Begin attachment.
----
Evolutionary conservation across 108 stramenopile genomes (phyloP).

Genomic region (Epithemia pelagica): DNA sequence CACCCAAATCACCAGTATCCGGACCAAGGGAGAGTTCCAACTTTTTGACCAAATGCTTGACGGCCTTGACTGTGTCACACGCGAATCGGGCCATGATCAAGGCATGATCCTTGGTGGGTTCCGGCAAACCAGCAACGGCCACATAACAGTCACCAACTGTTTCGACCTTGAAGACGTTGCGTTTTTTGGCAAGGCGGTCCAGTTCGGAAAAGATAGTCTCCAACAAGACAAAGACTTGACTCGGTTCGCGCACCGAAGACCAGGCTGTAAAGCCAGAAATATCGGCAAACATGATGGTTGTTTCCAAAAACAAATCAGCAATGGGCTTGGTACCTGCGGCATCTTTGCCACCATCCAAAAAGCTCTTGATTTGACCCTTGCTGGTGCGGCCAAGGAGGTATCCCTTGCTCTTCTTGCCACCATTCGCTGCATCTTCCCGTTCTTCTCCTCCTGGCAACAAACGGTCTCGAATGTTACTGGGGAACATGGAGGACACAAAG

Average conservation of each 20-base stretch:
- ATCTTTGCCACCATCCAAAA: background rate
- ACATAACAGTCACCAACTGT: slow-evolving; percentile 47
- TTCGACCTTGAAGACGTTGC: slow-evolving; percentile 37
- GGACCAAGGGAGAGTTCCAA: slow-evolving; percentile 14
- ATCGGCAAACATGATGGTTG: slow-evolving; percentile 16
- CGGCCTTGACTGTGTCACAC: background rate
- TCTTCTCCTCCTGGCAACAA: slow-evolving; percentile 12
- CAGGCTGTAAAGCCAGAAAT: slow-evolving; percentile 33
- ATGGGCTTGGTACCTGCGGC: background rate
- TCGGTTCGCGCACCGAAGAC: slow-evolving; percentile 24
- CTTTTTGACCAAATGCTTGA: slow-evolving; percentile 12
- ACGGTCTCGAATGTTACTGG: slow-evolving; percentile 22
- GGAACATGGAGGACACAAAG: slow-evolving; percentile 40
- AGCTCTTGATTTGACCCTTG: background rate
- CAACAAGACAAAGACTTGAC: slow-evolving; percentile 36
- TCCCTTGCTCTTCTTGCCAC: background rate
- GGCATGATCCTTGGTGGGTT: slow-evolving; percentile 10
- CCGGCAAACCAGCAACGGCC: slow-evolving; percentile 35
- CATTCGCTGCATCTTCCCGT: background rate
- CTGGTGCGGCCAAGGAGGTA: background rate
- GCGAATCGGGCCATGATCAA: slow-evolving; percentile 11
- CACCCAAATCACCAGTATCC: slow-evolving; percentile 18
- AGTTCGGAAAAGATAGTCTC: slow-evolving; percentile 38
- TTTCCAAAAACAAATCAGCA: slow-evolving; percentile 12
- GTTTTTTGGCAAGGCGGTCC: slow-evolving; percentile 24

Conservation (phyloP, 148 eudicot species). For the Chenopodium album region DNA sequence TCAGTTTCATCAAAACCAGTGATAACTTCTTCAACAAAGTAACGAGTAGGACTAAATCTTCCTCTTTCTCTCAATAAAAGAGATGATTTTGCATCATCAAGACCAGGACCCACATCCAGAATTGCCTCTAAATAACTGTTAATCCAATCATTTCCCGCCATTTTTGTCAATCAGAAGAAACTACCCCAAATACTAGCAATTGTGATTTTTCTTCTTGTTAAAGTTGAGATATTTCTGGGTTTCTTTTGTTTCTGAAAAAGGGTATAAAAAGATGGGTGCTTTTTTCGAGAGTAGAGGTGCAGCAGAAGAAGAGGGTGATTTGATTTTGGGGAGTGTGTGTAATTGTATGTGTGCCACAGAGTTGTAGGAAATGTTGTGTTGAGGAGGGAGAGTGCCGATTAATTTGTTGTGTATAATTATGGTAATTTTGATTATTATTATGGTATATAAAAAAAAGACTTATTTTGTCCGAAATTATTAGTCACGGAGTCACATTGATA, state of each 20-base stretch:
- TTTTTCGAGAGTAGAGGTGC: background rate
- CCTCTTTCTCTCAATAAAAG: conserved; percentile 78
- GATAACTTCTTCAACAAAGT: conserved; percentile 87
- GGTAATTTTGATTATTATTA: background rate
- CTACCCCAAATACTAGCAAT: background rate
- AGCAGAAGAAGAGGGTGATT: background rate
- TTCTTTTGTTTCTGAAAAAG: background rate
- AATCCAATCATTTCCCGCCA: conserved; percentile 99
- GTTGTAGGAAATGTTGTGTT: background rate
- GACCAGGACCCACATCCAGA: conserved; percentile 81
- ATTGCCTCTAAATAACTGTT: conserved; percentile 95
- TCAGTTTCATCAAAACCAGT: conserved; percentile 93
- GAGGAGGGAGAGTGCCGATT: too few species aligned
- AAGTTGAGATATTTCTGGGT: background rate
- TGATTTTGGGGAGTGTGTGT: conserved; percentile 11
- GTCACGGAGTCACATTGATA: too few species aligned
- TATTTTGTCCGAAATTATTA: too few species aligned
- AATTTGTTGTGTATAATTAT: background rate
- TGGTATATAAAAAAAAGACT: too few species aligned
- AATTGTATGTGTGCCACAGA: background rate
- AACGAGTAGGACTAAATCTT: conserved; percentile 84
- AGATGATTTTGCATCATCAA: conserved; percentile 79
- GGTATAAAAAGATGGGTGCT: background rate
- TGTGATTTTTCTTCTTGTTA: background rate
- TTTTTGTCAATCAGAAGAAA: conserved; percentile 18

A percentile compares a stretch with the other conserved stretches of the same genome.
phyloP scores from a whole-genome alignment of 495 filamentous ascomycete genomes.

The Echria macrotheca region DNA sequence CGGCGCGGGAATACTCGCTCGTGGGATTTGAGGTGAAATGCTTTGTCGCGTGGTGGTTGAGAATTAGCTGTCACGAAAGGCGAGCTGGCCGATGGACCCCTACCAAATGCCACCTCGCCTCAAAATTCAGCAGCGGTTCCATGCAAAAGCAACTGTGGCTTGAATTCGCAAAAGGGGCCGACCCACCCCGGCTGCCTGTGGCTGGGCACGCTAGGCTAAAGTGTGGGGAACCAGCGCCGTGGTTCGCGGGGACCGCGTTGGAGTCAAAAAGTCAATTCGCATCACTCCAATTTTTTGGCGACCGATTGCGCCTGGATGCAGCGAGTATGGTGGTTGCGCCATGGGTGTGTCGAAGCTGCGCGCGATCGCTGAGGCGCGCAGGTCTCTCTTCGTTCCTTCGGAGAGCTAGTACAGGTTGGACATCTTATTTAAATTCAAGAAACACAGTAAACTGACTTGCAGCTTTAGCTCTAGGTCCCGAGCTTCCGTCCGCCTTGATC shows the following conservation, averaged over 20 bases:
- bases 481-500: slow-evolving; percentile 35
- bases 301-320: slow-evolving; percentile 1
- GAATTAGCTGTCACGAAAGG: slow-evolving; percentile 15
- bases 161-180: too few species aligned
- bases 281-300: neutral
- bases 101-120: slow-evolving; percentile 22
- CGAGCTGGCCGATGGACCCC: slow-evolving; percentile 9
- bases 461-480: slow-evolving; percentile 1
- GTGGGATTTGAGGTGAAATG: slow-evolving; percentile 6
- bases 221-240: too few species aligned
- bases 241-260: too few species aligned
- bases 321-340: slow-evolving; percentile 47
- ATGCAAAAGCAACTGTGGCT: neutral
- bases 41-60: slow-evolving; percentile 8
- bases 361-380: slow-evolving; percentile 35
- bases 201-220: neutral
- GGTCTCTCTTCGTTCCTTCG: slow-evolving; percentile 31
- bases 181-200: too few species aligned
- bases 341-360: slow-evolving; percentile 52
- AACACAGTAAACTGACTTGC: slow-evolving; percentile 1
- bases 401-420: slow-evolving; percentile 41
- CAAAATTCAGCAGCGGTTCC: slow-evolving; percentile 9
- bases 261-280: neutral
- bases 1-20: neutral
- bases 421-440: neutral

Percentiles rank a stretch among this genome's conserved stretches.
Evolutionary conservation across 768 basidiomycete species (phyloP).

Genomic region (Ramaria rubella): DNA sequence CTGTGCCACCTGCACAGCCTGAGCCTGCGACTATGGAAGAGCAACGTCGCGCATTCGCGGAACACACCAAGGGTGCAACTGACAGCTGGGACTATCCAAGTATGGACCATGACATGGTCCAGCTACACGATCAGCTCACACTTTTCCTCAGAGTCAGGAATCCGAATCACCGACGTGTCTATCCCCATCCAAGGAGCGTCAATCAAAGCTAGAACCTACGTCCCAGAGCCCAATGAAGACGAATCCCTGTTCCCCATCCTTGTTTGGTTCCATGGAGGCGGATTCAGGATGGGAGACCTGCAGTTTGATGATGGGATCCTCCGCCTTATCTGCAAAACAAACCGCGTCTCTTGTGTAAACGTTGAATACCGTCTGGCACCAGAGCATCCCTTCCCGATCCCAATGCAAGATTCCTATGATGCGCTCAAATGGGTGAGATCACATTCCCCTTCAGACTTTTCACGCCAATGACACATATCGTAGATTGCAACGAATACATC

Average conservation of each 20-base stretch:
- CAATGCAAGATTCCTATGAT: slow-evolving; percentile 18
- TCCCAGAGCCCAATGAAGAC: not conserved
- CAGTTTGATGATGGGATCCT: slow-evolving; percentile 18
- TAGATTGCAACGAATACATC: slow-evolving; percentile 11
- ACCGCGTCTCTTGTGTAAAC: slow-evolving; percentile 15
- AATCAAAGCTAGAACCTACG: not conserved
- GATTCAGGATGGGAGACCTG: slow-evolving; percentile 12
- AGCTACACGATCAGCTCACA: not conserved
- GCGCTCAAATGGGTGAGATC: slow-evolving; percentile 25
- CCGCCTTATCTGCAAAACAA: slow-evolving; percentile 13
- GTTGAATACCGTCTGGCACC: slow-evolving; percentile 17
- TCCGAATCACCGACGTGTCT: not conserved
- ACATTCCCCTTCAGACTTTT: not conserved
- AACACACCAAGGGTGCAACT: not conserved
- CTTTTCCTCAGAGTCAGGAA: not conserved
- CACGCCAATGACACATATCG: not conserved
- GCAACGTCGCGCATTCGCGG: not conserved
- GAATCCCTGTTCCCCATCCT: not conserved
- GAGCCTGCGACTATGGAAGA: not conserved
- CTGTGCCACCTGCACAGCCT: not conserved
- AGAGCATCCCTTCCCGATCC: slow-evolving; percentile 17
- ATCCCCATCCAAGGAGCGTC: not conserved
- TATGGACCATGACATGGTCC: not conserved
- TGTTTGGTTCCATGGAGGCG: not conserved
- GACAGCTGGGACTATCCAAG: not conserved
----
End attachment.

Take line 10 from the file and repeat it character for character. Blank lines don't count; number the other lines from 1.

- TCTTCTCCTCCTGGCAACAA: slow-evolving; percentile 12